Author Archive

5 Tracking Best Practices

January 5th, 2017 Comments off

Late last year we wrote a few pieces about tracking best practices.  These pieces really struck a nerve.  As 2017 gets rolling and many of you are probably thinking about and evaluating your research needs and objectives for the year we thought it would be helpful to revisit and expand on the theme.

As a company that’s very involved in the tracking space we have a lot of opportunity to hear directly from clients and prospects what’s working for them and what’s not.  What we hear repeatedly is a lot of dissatisfaction in the research community with trackers.  We hear things like;

“too big”


“measuring too much”

“too expensive”

“not actionable”


None of this is new but it seems to be at a fever pitch recently.  As such we’ve been fielding a lot of questions about what we recommend as best practices.

We have 5 best practices that we consistently offer up to our clients, that we have proven to represent a best in class approach to tracking – a sentiment shared by many thought leaders in our industry.  Most of these can be found in a paper that our own Frank Findley, EVP of Research presented at the ARF Re!Think Conference last year.  (contact us for the full paper)

1. Utilize One Primary Aggregate Measure

Utilize one primary aggregate measure.   The best in class choice for this measure is our Brand Preference.  This is supported by many independently validated research projects, most recently the MASB work presented in this paper.  The three most important features of this measure are its ability to capture the impact of all other ‘equity’ measures, take into account competitors and data collection at the individual respondent level.  Brand Preference is the cornerstone measure of our Brand Strength Monitor service.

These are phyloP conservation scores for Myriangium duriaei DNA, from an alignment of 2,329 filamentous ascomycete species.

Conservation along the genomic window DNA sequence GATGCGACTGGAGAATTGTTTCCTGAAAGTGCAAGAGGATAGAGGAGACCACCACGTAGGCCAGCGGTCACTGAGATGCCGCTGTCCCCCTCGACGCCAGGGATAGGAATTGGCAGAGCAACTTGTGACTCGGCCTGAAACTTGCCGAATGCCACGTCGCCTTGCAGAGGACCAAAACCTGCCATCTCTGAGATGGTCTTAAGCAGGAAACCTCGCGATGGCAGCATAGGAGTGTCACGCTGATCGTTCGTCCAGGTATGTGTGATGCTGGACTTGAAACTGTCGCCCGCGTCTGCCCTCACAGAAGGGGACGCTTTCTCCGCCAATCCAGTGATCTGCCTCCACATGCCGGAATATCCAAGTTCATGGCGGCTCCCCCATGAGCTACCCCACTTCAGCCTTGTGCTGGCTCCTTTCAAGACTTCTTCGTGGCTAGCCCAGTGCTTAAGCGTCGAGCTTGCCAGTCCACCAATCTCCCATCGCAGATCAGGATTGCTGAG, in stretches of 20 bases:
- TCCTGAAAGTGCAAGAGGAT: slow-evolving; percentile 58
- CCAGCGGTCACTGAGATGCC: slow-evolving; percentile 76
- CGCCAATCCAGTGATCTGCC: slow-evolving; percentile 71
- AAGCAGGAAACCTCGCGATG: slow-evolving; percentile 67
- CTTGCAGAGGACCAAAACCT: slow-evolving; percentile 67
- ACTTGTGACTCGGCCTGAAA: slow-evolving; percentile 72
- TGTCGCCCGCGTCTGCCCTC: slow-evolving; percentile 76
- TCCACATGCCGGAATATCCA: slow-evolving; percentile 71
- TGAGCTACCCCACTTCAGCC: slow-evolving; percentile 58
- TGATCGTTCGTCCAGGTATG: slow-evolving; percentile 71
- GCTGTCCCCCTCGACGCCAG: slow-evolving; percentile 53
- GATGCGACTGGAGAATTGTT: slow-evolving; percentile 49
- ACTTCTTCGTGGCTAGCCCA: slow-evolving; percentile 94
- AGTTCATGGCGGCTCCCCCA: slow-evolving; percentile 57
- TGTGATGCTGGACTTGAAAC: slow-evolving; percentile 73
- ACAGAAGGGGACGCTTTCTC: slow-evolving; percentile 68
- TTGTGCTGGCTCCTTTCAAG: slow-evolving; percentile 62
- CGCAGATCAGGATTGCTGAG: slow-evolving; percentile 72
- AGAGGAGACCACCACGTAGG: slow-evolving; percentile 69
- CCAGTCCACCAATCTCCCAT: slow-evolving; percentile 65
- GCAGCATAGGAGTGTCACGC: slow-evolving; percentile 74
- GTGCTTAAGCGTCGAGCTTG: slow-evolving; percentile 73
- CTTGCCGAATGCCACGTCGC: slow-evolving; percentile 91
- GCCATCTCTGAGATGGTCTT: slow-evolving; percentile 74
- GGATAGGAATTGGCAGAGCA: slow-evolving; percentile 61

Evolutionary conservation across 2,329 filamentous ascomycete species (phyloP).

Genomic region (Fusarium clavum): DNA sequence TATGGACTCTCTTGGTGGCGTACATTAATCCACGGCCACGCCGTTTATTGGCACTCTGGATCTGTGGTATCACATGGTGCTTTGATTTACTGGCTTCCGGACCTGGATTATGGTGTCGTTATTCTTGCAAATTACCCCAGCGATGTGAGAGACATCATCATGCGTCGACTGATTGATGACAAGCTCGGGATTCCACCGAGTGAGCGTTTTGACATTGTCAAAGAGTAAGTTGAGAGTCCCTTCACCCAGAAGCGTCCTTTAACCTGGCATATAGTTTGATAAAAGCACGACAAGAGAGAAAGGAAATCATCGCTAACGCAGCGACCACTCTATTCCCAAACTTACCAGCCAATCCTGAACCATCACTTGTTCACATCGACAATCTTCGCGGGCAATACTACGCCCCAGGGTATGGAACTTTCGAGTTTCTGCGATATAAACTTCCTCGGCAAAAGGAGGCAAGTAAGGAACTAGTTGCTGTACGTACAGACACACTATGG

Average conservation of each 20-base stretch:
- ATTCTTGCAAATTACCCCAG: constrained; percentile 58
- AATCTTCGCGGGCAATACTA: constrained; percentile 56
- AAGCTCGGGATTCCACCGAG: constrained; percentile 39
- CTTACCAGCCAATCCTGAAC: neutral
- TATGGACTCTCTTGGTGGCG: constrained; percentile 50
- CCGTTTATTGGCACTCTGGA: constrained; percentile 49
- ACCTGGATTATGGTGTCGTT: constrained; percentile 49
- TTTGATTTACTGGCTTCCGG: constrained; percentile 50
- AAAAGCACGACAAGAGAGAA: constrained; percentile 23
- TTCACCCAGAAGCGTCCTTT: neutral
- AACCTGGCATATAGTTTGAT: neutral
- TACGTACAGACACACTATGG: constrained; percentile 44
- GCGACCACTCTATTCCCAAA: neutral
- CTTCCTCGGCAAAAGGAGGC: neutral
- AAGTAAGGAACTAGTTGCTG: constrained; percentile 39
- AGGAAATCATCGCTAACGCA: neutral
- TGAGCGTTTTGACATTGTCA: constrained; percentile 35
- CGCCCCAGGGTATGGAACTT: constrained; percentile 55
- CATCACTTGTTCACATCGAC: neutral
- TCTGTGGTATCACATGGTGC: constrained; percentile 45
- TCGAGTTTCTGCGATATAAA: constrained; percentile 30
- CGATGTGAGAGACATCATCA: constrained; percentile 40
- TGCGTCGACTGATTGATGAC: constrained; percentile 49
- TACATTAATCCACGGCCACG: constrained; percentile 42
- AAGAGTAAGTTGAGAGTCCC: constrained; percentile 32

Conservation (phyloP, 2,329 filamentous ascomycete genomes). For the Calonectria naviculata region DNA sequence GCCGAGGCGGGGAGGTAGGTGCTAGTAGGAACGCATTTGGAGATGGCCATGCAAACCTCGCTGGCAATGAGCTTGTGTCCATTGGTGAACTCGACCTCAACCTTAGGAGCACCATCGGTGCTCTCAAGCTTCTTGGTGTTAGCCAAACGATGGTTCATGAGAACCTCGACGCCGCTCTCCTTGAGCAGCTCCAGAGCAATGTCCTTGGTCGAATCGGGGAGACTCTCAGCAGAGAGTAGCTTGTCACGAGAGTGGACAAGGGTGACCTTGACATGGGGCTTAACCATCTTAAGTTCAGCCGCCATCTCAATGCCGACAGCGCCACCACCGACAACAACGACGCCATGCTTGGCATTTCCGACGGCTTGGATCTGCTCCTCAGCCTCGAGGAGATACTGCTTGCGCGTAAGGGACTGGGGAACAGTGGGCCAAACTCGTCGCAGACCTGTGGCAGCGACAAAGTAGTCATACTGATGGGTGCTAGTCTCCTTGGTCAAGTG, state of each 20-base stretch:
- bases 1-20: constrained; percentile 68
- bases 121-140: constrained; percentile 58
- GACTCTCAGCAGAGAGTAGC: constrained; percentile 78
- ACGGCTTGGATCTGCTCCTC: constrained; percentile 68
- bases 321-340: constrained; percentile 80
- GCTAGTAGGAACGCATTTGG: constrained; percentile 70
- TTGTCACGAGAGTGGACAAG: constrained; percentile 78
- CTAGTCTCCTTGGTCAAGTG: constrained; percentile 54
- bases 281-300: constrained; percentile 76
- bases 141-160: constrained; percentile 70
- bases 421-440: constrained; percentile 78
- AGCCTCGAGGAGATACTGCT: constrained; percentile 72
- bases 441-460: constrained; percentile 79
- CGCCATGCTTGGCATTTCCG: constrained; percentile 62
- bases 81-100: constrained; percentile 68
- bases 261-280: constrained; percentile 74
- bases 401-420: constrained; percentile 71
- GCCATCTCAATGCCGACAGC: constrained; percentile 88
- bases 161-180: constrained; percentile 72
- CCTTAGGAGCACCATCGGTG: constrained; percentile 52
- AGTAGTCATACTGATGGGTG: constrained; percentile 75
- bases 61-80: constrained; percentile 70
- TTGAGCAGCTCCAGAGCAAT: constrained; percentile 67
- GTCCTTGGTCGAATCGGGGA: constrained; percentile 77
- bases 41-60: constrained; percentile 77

2. Supplement This With The 7 Other Measures We Have Proven Work Across All Other Categories

Once you’ve established this, then you should use the other 7 measure that we typically see work across all categories to help explain the data. They are:

  1. Awareness Unaided
  2. Brand Loyalty
  3. Value
  4. Purchase Intent
  5. Brand Relevance
  6. Awareness Aided and
  7. Advocacy

3.Customize For Your Specific Category

Then what we do for clients is customize their trackers to address specific category needs.  For example; convenience might be an important measure for one category but not another.  To gauge this, each element can be analytically compared vs the aggregate measure to calculate a derived importance.  The strengths and opportunities for the brand can then be easily found by crossing derived importance vs. brand performance on the attributes (see matrix example below).  This type of analytics is usually done once per year or every two years as category drivers tend to be steady in the absence of disruptive changes in the category.


4. Track Continuously or Less Often Supplemented With “Deep Dives”

Collectively; the brand preference, the seven cross-category measures, and the category specific measures can be arranged into a score card and tracked over time.  Currently 70% of our clients collect this data continuously while 30% do waves (typically two per year).  For those that collect it continuously, the data itself is typically rolled up monthly with ‘deep dive’ reports going to management quarterly.


5. Harness The Data To Run Segmentation Analyses

Along with the scorecard, there are also generally segmentation type analyses where performance on KPIs is used to find and qualify consumer clusters or to monitor trends on quickly growing consumer groups.  For example, monitoring millennials has become standard.  This chart from the MASB, Brand Investment & Valuation Project demonstrates this point:



So, if you’re like many that we’re hearing from recently, and that with whom we’ve already shared this thinking with, this may be a revelation.  If you’d like to read more about this, please contact us – we’re happy to share a full white paper with you and we can discuss your particular needs.

Categories: The Brand Strength Monitor Tags:

2014 TMRE Conference in Boca Raton

October 24th, 2014 Comments off